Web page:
Adam – If you look at the Fix Our Streets project list, and the amount of money proportioned to areas around Portland, you’ll see that SW Portland is not getting special treatment by City Council.

      The Capitol Hwy project costs more than the Foster project because there is an expensive storm water management aspect to it. It’s not a conspiracy.

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    Roger Averbeck October 12, 2016 at 1:33 pm

    I did not read all the comments carefully, but Jonathan’s article needs clarification: “the cross-section north of SW Alice Street (which is the majority of the project) will have a nine-foot path for northbound walking and biking traffic separated by a four-foot planting strip. On the west side of the street (southbound) the bikeway would be six-feet wide with a two-foot buffer.” North of Alice St, the proposed 9 foot MUP is on the westside, uphill, southbound side; and the proposed buffered bike lane is on the eastside, downhill, northbound side.

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    Trebor October 12, 2016 at 1:35 pm

    ” . . . will have a nine-foot path for northbound walking and biking traffic separated by a four-foot planting strip. On the west side of the street (southbound) the bikeway would be six-feet wide with a two-foot buffer.”

    Is it me, or does this paragraph have the directions backward? In other words, isn’t the protected lane on the west side of the street going uphill (south)?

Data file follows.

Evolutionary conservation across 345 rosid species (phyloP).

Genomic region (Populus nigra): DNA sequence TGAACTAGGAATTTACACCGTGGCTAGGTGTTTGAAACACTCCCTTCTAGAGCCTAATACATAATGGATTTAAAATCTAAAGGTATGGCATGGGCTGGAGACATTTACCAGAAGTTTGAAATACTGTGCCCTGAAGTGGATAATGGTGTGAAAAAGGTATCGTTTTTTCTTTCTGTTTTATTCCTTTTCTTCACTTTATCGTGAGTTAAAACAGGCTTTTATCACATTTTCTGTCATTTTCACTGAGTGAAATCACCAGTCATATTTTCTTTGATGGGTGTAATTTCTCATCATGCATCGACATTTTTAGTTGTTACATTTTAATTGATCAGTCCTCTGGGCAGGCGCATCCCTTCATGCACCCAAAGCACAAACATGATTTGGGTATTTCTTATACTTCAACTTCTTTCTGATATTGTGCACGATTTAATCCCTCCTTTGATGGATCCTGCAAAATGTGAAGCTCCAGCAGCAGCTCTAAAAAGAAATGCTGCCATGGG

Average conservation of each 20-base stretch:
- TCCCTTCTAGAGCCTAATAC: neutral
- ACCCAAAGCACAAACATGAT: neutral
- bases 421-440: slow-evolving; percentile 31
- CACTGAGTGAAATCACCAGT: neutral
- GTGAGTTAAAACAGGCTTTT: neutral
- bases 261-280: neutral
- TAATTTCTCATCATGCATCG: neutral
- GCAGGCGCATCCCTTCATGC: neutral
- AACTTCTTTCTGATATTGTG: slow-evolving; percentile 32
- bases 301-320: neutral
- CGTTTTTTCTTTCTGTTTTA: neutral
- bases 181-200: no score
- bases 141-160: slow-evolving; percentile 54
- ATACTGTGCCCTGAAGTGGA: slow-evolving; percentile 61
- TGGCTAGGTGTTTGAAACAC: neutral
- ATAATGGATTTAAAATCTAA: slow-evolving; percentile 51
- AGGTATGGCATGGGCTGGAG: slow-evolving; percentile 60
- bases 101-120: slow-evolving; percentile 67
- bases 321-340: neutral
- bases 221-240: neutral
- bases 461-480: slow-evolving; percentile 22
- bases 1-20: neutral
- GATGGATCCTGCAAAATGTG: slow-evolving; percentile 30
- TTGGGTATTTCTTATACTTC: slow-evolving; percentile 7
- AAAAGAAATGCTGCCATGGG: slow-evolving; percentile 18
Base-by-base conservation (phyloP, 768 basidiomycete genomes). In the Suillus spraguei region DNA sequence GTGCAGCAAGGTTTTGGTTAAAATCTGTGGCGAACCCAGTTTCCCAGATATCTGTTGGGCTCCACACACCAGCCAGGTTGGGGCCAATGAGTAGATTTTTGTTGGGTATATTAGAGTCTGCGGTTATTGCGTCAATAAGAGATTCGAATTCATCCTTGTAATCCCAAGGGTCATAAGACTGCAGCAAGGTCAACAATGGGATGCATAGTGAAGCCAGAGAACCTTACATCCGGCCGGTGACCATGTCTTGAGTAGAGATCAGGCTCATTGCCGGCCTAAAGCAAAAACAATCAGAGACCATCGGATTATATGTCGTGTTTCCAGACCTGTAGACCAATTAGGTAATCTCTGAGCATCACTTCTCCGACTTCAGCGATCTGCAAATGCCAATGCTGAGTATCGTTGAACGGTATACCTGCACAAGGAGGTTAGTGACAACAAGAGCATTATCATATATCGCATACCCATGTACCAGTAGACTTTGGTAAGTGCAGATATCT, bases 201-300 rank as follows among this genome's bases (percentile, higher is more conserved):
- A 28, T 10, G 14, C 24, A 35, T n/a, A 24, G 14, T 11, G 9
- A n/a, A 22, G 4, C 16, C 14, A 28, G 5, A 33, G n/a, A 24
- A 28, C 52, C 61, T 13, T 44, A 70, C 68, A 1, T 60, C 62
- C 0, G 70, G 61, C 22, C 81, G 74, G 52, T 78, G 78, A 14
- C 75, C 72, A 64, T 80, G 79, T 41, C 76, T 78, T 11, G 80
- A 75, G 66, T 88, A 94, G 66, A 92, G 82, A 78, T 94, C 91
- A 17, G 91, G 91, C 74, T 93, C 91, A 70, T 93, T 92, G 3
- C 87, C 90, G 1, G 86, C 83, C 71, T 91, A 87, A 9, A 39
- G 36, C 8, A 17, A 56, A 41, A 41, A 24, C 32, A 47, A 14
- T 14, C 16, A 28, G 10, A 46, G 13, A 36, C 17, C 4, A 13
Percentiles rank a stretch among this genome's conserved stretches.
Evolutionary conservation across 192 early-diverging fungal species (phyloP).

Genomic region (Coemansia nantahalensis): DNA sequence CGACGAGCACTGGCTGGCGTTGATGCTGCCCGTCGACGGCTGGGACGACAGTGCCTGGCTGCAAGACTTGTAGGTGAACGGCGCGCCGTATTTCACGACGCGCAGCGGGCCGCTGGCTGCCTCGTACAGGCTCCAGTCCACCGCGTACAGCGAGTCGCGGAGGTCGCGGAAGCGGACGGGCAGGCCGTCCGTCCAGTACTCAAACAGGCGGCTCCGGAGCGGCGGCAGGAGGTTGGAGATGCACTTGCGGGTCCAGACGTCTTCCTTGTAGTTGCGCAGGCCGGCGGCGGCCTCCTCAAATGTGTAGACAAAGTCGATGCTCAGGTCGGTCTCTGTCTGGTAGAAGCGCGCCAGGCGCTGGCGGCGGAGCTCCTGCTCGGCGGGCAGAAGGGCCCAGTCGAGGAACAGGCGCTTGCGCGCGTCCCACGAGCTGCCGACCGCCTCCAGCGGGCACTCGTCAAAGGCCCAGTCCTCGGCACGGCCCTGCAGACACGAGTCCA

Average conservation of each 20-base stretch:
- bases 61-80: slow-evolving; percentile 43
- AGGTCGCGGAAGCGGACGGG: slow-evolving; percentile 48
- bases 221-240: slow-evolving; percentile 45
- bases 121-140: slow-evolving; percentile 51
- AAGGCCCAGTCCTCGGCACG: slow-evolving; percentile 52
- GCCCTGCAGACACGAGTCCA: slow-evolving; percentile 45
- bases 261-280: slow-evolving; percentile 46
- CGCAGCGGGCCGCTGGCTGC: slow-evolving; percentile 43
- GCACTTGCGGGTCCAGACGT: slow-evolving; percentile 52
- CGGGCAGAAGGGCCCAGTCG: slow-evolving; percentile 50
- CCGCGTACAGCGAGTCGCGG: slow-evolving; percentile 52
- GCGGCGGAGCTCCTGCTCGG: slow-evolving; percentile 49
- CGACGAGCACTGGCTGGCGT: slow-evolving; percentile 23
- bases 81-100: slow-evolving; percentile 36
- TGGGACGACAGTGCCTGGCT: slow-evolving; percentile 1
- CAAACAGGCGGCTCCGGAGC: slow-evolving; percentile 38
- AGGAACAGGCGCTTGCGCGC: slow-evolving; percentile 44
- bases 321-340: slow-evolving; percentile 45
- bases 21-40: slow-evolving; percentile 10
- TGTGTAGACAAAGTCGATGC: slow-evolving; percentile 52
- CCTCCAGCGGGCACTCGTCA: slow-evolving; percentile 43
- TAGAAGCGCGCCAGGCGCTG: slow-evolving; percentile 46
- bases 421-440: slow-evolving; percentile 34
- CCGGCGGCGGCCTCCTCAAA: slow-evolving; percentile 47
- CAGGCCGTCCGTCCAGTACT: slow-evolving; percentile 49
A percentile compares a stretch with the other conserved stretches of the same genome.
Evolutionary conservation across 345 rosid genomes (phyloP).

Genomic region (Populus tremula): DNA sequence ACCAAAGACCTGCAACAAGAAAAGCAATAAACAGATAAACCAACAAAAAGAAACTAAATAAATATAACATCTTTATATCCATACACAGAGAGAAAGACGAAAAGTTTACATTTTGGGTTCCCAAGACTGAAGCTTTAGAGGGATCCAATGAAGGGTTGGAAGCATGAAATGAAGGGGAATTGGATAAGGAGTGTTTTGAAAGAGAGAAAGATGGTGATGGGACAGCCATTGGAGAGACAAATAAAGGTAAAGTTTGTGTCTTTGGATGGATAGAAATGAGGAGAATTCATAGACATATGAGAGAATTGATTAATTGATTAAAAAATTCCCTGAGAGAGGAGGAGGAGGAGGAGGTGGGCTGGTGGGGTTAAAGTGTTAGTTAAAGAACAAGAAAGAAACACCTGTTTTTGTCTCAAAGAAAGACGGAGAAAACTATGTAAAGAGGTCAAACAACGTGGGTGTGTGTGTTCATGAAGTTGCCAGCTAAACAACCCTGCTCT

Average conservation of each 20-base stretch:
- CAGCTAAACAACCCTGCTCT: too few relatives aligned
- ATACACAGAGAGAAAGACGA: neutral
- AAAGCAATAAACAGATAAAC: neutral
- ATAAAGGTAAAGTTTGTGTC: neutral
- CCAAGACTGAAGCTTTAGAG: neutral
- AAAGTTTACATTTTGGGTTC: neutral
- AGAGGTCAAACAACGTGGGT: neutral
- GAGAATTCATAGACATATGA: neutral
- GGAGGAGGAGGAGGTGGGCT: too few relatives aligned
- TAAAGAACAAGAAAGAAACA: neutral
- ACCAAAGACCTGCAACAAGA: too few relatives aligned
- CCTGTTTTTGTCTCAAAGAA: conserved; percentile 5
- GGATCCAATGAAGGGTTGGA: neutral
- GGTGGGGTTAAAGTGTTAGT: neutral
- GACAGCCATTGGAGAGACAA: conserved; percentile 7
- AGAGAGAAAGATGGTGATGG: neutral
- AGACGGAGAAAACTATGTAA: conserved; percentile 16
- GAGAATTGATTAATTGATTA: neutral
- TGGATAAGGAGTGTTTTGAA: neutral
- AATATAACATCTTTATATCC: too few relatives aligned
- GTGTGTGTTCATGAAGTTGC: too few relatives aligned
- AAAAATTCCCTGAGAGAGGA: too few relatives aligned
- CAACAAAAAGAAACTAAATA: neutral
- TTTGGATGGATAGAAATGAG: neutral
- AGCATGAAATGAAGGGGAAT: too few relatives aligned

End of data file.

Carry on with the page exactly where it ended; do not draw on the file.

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      Roger Averbeck October 13, 2016 at 1:25 pm

      Trebor,

      Jonathan had it backwards, see my post just before yours…

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    Charlie October 12, 2016 at 8:56 pm

    Trebor
    ” . . . will have a nine-foot path for northbound walking and biking traffic separated by a four-foot planting strip. On the west side of the street (southbound) the bikeway would be six-feet wide with a two-foot buffer.”
    Is it me, or does this paragraph have the directions backward? In other words, isn’t the protected lane on the west side of the street going uphill (south)?
    Recommended 2

    Yes, the paragraph has the directions backwards.

    Also, if it was up to me…..skip the bike lane going downhill, as it’s not really needed, although I guess paint is cheap.

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      rick October 13, 2016 at 10:55 am

      The downhill, northbound bike lane isn’t very steep like other busy roads in SW. It won’t be easy to travel 25 mph on a regular bike there.

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    eawrist October 13, 2016 at 9:48 am

    Ok great some separation. Why not on Foster? Reduce the lanes to 10′ as in this project, and voila separated bike lanes and double the number of people biking. Why the half-assed designs PBOT?

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      rick October 13, 2016 at 10:54 am

      Lack of district-based city council? not sure.

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      SE Rider October 13, 2016 at 12:42 pm

      Why all this comparison to Foster, they’re completely different projects with completely different needs and expenses?